Jan 14 2008, 11:30pm
Welcome to this week’s Reading Room discussion of The Lord of the Rings. We are at Chapter 11, the next to last chapter of Book One. I will be tossing odd questions into the air for anyone to catch. Please feel free to comment on other aspects of the story that interest you!
**A Knife in the Dark** 1. The House at Crickhollow stood silent
Our tale so far: Strider has won the trust of the hobbits, or at least of Frodo, and they have agreed to let him guide them to Rivendell. For the night, fearing an attack by the Black Riders who are known to be in Bree, they will sleep in another room.
But this chapter opens with a quick transition back to the Shire:
As they prepared for sleep in the inn at Bree, darkness lay on Buckland; a mist strayed in the dells and along the river-bank. The house at Crickhollow stood silent. Fatty Bolger opened the door cautiously and peered out. A feeling of fear had been growing on him all day, and he was unable to rest or go to bed: there was a brooding threat in the breathless night-air. As he stared out into the gloom, a black shadow moved under the trees; the gate seemed to open of its own accord and close again without a sound. Terror seized him. He shrank back, and for a moment he stood trembling in the hall. Then he shut and locked the door.
The night deepened. There came the soft sound of horses led with stealth along the lane. Outside the gate they stopped, and three black figures entered, like shades of night creeping across the ground. One went to the door, one to the corner of the house on either side; and there they stood, as still as the shadows of stones, while night went slowly on. The house and the quiet trees seemed to be waiting breathlessly.
There was a faint stir in the leaves, and a cock crowed far away. The cold hour before dawn was passing. The figure by the door moved. In the dark without moon or stars a drawn blade gleamed, as if a chill light had been unsheathed. There was a blow, soft but heavy, and the door shuddered.
'Open, in the name of Mordor!' said a voice thin and menacing.
At a second blow the door yielded and fell back, with timbers burst and lock broken. The black figures passed swiftly in.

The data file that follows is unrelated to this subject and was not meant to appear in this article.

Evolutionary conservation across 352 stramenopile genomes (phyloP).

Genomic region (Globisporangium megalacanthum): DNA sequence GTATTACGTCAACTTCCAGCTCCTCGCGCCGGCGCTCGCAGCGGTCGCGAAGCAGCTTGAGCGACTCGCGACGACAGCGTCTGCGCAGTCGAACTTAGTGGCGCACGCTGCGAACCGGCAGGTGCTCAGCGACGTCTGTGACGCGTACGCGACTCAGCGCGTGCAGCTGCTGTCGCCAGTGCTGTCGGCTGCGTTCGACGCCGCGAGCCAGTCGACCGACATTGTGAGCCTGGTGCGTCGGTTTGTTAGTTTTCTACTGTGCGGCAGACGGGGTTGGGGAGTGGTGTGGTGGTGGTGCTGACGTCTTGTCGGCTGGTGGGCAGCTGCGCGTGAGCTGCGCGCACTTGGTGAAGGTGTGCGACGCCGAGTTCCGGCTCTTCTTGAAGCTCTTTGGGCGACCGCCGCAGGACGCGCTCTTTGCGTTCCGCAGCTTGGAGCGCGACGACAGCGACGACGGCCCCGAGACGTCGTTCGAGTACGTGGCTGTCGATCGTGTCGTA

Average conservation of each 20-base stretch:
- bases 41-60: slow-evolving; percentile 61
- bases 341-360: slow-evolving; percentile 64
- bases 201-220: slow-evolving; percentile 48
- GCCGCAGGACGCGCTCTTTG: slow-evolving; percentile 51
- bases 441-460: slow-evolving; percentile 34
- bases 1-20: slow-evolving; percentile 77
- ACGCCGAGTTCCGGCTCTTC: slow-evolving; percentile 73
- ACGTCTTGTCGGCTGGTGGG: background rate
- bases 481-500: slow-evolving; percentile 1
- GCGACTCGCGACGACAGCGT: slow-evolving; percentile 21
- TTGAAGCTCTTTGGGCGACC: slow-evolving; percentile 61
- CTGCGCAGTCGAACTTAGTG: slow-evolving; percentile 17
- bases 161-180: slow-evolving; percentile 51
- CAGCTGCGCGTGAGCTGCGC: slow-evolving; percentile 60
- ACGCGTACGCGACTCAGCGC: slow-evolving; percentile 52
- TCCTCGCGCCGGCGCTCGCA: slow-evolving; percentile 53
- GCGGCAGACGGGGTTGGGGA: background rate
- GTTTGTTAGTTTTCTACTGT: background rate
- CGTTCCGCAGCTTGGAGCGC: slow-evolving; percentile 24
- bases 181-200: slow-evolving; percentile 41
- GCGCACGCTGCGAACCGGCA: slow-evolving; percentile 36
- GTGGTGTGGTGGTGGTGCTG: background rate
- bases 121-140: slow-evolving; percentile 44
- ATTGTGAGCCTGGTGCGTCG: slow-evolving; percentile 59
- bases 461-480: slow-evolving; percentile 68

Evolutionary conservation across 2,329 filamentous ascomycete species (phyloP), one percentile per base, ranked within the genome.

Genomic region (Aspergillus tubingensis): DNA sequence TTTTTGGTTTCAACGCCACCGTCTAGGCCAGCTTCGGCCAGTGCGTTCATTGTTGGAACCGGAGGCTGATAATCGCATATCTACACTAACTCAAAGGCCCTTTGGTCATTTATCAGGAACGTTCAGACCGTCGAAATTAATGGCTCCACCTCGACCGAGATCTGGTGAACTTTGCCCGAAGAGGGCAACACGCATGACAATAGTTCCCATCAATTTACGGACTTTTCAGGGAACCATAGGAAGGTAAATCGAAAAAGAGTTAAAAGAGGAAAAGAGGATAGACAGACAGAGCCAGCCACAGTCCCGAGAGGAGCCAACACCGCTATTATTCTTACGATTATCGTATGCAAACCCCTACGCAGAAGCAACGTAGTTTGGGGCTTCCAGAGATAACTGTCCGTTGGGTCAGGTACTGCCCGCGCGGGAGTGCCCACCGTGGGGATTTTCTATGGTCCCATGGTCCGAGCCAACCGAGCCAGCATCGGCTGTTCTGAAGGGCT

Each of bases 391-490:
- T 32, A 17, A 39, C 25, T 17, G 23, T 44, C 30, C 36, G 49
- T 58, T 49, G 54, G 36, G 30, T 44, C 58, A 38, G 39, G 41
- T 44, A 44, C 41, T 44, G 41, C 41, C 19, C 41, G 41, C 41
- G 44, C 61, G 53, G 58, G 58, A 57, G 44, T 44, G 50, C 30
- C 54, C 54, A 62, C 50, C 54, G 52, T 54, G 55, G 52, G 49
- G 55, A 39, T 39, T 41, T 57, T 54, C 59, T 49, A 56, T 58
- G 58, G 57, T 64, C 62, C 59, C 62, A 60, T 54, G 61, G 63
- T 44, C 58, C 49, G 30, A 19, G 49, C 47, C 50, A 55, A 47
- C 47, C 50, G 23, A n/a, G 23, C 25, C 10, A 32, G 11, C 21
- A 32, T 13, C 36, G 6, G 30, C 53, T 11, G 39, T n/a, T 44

A. Who’s point of view is this passage being told from? What effects are achieved by the writing?
B. What do we learn about the Black Riders, their equipment, and their methods, from this passage?
C. “There they stood, as still as the shadows of stones” – comments?
At that moment, among the trees nearby, a horn rang out. It rent the night like fire on a hill-top.
AWAKE! FEAR! FIRE! FOES! AWAKE!
Fatty Bolger had not been idle. As soon as he saw the dark shapes creep from the garden, he knew that he must run for it, or perish. And run he did, out of the back door, through the garden, and over the fields. When he reached the nearest house, more than a mile away, he collapsed on the doorstep. 'No, no, no!' he was crying. 'No, not me! I haven't got it!' It was some time before anyone could make out what he was babbling about. At last they got the idea that enemies were in Buckland, some strange invasion from the Old Forest. And then they lost no more time.
FEAR! FIRE! FOES!
The Brandybucks were blowing the Horn-call of Buckland, that had not been sounded for a hundred years, not since the white wolves came in the Fell Winter, when the Brandywine was frozen over.
Far-away answering horns were heard. The alarm was spreading. The black figures fled from the house. One of them let fall a hobbit-cloak on the step, as he ran. In the lane the noise of hoofs broke out, and gathering to a gallop, went hammering away into the darkness. All about Crickhollow there was the sound of horns blowing, and voices crying and feet running. But the Black Riders rode like a gale to the North-gate. Let the little people blow! Sauron would deal with them later. Meanwhile they had another errand: they knew now that the house was empty and the Ring had gone. They rode down the guards at the gate and vanished from the Shire.
D. How does fire on a hill-top rend the night?
E. If the Horn-call of Buckland has not been sounded for more than a hundred years, how likely is it that everyone in the district immediately “gets the idea that enemies are in Buckland”, “loses no time”, “spreads the alarm”, “cries”, “runs” and generally act like the Home Guard when the Luftwaffe is spotted?
F. How does Fatty’s behavior compare with Merry’s (a true Brandybuck) at Bree that same evening?
G. I thought Sauron does not allow his people to use his “right name” – as Aragorn tells us later on.
H. This has been discussed before, but what the heck have the Black Riders been doing between the evening of the 25th of September, when Frodo crossed the Brandywine with a Rider at his heels, and now which is the early morning of the 30th?
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